The Covid-19 lockdown will become known as the moment when the world finally abandoned the analogue age. I do not mean this in a technological sense. It is about how we compile and use information.
The mobile phone and other digital devices have been around for a while, but now the mobile phone has become a primary source of public data intelligence. Scientists are using mobile phone data to track the spread of coronavirus. Another fledgling application of big data is in economic analysis. If phone location data can be used to track contagion, their use in retail payments means they can also be used to track consumption.
And as that happens, we are discovering that the quality of this real-time information is arguably better than the antediluvian data sources — like confidence surveys — that we have previously relied on for real-time economic intelligence. Some of those surveys use fixed panels of respondents who fill out a questionnaire each month.
In Germany many years ago, a media analyst claimed he could predict the Ifo confidence survey by studying the relationship between positive and negative economic news stories in the days before the questionnaires were sent out. His presumption was that the company staffers who fill out the questionnaire were influenced by what they read in the newspapers. I could never verify this claim, but it seemed plausible.
Confidence indicators either confirm what we know already or, if not, are likely to be wrong. They mostly constitute low-quality data noise. Yet people rely on them because there is not much else around. That will not be so forever.
The digital revolution has come in stages. In the first came digital hardware and the internet; then internet-based services; and then big data combined with artificial intelligence. These advances combined to allow mobile phones to produce pictures of a quality unimaginable only a few years ago.
Big data does not just mean lots of data, but linking data to algorithms. Just as it is possible to turn noisy visual data into a clean picture, the same may one day be possible in economic analysis.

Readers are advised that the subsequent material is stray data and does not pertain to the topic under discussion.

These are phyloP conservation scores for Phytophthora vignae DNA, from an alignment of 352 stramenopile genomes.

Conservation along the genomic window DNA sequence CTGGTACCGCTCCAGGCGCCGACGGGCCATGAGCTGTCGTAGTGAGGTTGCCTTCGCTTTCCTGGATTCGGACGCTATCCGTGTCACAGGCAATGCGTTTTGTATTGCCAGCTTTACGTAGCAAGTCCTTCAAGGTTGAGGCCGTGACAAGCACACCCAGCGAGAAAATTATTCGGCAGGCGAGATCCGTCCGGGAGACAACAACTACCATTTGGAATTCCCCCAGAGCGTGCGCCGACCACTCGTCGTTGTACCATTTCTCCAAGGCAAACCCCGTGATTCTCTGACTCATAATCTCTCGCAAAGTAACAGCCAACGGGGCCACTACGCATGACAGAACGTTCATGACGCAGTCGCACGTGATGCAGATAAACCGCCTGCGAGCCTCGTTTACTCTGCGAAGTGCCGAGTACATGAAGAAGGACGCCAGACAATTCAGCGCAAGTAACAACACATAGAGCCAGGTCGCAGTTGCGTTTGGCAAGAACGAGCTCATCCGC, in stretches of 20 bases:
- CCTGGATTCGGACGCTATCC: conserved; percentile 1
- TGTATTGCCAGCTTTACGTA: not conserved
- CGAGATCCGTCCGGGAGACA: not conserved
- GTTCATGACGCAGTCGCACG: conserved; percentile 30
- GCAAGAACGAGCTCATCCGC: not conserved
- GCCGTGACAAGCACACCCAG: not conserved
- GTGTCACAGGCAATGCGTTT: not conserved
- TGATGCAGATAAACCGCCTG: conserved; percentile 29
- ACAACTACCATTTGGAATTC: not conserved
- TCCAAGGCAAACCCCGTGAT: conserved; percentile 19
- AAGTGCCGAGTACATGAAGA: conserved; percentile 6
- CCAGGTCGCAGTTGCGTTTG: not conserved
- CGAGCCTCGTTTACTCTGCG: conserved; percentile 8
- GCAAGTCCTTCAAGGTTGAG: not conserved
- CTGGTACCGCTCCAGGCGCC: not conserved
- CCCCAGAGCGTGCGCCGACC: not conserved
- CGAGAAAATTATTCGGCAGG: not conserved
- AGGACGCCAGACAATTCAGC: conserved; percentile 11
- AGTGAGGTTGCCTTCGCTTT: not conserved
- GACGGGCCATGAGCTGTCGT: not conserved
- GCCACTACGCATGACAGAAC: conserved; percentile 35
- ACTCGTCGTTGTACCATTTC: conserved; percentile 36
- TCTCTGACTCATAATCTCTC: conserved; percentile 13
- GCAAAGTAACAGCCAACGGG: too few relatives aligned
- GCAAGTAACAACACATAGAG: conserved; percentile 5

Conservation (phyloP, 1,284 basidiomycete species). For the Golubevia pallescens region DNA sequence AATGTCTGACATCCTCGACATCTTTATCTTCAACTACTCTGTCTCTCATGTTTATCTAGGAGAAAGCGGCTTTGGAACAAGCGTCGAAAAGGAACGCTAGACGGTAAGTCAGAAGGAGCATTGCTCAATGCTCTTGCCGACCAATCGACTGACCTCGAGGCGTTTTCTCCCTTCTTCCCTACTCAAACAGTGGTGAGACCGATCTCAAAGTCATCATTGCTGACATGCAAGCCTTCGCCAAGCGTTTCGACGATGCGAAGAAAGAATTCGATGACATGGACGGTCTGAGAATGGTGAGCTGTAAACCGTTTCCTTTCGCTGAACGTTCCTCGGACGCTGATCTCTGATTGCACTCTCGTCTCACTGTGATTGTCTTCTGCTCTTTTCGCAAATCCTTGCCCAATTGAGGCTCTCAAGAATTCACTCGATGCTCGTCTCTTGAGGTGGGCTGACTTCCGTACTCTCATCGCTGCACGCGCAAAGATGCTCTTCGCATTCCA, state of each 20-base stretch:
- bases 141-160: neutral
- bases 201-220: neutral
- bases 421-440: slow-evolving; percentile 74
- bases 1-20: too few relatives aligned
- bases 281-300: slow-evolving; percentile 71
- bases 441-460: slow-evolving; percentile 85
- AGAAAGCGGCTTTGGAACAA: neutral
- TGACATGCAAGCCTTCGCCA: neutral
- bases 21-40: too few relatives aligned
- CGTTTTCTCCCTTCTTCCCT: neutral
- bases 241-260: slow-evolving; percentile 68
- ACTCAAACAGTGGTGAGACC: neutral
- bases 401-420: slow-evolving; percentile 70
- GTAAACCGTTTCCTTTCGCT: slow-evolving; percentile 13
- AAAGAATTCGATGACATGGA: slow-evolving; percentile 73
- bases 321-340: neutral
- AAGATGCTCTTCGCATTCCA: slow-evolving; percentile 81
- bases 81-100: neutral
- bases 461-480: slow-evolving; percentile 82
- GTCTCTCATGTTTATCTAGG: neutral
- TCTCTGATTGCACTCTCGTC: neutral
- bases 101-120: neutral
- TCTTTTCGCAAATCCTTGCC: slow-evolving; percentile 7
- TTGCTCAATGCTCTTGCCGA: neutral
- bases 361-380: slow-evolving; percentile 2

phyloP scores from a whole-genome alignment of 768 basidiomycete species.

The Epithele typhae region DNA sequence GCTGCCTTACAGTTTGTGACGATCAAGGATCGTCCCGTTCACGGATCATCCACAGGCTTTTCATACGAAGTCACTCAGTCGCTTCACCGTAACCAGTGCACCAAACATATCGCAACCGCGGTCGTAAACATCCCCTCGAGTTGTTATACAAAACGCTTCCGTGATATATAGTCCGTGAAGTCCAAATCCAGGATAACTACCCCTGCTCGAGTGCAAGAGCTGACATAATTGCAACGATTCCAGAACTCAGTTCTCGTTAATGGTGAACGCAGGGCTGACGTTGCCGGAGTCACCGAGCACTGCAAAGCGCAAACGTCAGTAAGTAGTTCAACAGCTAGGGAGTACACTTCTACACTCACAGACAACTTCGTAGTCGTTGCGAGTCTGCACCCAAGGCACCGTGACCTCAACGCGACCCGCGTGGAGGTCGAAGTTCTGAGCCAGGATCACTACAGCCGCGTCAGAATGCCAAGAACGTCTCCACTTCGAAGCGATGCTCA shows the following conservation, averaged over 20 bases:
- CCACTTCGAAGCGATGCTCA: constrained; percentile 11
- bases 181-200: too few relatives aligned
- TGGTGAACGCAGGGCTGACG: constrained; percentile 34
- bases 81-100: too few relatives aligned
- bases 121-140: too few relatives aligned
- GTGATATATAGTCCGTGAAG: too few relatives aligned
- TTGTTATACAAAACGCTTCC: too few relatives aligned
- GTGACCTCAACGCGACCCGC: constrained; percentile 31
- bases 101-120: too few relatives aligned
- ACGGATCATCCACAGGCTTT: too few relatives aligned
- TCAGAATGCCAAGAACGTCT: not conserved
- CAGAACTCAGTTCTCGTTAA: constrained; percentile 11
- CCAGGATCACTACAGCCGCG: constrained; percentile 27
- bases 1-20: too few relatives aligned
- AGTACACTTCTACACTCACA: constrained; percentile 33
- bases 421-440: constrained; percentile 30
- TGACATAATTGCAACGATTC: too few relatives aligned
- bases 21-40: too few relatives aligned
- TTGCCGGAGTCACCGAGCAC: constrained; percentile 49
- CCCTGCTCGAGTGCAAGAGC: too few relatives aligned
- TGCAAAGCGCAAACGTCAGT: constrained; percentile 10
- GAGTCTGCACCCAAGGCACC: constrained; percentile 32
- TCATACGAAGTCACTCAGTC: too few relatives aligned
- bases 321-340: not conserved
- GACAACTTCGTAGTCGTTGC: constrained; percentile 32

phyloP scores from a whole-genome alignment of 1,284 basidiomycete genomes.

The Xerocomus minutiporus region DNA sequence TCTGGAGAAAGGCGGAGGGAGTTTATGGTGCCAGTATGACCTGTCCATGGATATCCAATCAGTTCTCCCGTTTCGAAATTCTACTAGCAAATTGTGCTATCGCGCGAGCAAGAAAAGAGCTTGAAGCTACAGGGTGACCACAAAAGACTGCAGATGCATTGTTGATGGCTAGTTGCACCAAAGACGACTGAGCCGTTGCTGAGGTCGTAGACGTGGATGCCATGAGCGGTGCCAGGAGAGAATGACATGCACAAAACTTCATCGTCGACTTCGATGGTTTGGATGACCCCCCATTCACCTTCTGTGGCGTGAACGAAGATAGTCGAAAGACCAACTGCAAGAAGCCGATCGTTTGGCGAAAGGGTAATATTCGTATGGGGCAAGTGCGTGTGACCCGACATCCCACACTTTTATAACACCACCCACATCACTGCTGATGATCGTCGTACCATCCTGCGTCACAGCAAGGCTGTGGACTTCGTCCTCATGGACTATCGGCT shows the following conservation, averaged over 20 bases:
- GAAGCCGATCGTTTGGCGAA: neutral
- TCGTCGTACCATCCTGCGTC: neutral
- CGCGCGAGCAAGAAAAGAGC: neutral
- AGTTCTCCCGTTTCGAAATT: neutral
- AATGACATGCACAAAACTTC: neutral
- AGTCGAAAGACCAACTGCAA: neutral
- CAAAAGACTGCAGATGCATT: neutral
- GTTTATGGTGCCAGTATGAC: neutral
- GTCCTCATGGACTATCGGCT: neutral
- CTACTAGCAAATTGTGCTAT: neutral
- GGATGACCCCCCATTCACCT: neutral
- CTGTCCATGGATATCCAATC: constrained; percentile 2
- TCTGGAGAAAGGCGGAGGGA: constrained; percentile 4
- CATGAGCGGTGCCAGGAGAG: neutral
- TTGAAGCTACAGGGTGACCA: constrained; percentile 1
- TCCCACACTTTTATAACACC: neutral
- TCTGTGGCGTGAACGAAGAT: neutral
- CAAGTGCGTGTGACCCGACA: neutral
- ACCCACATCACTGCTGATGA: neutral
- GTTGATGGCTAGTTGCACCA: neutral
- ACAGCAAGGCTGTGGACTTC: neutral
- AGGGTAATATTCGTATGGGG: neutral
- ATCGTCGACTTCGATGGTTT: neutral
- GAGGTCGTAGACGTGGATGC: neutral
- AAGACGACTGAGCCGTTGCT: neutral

Tech companies are now the main providers of photographic equipment, and could soon become the providers of economic intelligence. If so, you would not need economic analysts to make sense of uncertain data. I suspect that big data algorithms will easily beat economic forecasters — though this is not a particularly high hurdle.
The way we measure inflation is another example of outdated statistical practice. Inflation indices are typically based on baskets of goods that date back to a time when industrial workers had comparable wage packets and consumption patterns. Yet why shouldn’t people be able to determine their own personal inflation rate based on goods they use? This would undermine the independence and power of modern central banks, which rest on the money monopoly of the state, and analogue-age metrics such as inflation forecasts.
Society will still need central bankers to act in a crisis, as they did this year. But daily life will be different: perhaps most central bank employees will be data analysts, not economists.
This extreme vision does not lie immediately ahead. But it is not an outlandish prediction. Politics and governmental institutions do not adjust to technical change as fast as consumers. But they, too, will adapt.
The dying of the analogue world will also shift power. Drones could have a bigger impact on military personnel than past technical innovations. Big data will lead to different job profiles in government and healthcare. Populists, too, have embraced the digital age, some with malicious intent. But the digital revolution will outlive them.
The yearning some of us feel for the old days of western-dominated multilateral capitalism reflects a form of analogue nostalgia — when G7 leaders sat around a fireplace or self-appointed elites met at a Swiss mountain retreat. There will be a lot of displacement in the transition away from the analogue world. Many winners and losers can already be discerned from the relative changes in the share prices of companies in the old and the new economy. I suspect that this shift, not the aggregate macroeconomic impact, will be the pandemic’s lasting legacy.